YAP and TAZ: Protein partners identified as potential key for fetal bone development

YAP and TAZ: Protein partners identified as potential key for fetal bone development

  06 Jan 2024

A pair of proteins, YAP and TAZ, has been identified as conductors of bone development in the womb and could provide insight into genetic diseases such as osteogenesis imperfecta, known commonly as “brittle bone disease.” This small animal-based research, published today in Developmental Cell and led by members of the McKay Orthopaedic Research Laboratory of the Perelman School of Medicine at the University of Pennsylvania, adds understanding to the field of mechanobiology, which studies how mechanical forces influence biology.

“Despite more than a century of study on the mechanobiology of bone development, the cellular and molecular basis largely has remained a mystery,” said the study’s senior author, Joel Boerckel, PhD, an associate professor of Orthopaedic Surgery. “Here, we identify a new population of cells that are key to turning the body’s early cartilage template into bone, guided by the force-activated gene regulating proteins, YAP and TAZ.”

By combing through the genes expressed by individual cells in developing mouse limbs, through single-cell sequencing, Boerckel and the study’s first author, former Penn Bioengineering doctoral student Joseph Collins, PhD, along with their colleagues, found and described a class of cells that they named “‘vessel-associated osteoblast precursors (VOPs),” which “invade” early cartilage alongside blood vessels. Since osteoblasts are the cells required to form (and fix) bones, these cells would essentially be the grandparents to bones, with osteoblasts being bones’ parents.

And, importantly, a pair of proteins called YAP and TAZ that are sensitive to the natural movement of the body — which the team’s previous work has shown is crucial to early bone development and regeneration — serve as guides to the VOPs, passing on signals they glean from the body’s mechanobiology.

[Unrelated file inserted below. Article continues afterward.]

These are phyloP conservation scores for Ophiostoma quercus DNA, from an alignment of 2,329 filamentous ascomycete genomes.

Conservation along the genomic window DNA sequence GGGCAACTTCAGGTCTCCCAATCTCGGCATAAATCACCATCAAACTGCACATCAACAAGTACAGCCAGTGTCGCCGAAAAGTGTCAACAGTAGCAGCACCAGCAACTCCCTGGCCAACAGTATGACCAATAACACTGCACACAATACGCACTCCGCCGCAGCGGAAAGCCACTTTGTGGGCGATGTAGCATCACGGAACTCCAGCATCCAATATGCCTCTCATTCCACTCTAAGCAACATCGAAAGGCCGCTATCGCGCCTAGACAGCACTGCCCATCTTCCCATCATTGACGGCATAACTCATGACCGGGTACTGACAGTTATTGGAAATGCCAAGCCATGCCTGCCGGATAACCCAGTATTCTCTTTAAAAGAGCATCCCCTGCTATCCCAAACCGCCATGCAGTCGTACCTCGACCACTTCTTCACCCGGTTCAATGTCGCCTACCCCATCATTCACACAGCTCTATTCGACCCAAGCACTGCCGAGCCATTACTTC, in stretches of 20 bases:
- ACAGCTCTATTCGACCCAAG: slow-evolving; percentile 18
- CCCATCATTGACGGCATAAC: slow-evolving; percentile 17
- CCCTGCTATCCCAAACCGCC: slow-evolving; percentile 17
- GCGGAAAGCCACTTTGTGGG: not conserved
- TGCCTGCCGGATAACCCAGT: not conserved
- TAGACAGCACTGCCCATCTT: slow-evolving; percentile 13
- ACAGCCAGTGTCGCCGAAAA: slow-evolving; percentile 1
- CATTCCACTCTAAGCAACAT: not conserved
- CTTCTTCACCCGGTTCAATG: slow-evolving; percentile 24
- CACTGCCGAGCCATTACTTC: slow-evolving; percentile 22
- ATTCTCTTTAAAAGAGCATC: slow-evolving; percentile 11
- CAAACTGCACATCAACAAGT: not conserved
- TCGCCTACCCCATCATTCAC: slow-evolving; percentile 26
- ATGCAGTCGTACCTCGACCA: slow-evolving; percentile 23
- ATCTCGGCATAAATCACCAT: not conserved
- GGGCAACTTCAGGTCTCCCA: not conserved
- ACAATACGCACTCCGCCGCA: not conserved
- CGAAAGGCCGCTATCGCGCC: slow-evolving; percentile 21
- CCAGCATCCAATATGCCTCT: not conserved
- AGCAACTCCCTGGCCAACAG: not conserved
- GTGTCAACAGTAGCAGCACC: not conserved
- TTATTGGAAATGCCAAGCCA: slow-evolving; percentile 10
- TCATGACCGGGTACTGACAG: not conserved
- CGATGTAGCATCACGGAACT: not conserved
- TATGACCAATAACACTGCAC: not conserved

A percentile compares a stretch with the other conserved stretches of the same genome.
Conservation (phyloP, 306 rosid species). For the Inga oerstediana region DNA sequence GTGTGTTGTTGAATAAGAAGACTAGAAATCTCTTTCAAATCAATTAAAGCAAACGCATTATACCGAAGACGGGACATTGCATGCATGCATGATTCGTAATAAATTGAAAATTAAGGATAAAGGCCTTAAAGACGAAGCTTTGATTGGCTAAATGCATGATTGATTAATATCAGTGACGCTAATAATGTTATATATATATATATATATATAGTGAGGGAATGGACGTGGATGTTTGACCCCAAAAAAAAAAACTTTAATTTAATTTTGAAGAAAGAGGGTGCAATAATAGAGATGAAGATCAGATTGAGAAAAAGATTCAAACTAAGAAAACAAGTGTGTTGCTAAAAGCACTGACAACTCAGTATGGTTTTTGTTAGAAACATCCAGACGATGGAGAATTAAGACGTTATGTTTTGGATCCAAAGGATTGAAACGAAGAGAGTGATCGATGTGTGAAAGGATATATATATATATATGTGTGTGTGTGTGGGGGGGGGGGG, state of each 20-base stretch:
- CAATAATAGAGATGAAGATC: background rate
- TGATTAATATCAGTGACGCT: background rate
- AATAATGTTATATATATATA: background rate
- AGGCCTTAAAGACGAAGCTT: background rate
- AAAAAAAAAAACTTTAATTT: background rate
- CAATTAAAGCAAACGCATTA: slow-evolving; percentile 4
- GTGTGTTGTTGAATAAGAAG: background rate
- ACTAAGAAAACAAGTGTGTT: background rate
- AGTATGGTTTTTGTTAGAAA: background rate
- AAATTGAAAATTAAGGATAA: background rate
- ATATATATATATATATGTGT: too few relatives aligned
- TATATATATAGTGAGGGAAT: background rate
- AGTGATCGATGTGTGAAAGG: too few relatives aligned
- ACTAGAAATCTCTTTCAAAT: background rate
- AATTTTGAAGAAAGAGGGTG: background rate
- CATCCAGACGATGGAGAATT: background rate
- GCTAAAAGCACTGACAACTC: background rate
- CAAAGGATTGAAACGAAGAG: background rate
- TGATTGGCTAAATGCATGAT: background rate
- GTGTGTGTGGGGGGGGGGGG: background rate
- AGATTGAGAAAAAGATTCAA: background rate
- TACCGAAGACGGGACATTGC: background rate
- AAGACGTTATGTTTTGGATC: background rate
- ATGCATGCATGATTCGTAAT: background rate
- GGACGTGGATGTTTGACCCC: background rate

The researchers found that YAP and TAZ help direct blood vessel integration into the cartilage, a vital aspect of bone development. They were able to demonstrate this role by first genetically removing YAP and TAZ from human cell models, which appeared to stop angiogenesis, the process by which new blood vessels form. Then, the researchers treated those human cell models with a special variety of protein called CXCL12, which restored YAP and TAZ and restarted normal angiogenesis.

The study is a result of a long-time collaboration with Dr. Niamh Nowlan of University College Dublin, whose laboratory focuses on how mechanical forces direct skeletal development in animal models and in human patients.

It’s also appropriate that Boerckel, Collins, and their team are using their exploration of bone development as a lens to further the understanding of mechanobiology.

“The study of bone development is the birthplace of mechanobiology,” Boerckel said. “For example, Wolff’s Law of Bone Transformation, says that trabecular — spongy — bone adapts in a manner depending on the stresses placed on it, but Julius Wolff spent more time in his 1894 book focused on bone development than on trabecular bone.”

With the information the Penn researchers gleaned from their study on both bone development and mechanobiology, they believe they can now inform some of the knowledge and, hopefully, treatment of genetic and congenital musculo-skeletal conditions. That includes brittle bone disease — in which the body doesn’t make collagen correctly, causing bones that can break easily — or arthrogryposis — a condition in which joints develop improperly due to limited fetal movement.

“We are now working on using these findings to target these cells and pathways, either by direct mechanical or pharmacologic means, to restore cellular function and proper bone development in utero, potentially preventing these types of conditions,” Boerckel said.

This research was funded by the National Institute of Arthritis and Musculoskeletal and Skin Diseases (R01 AR073809, R01 AR074948, P30AR069619, NSF CMMI 1548571) and the European Research Council (336306).

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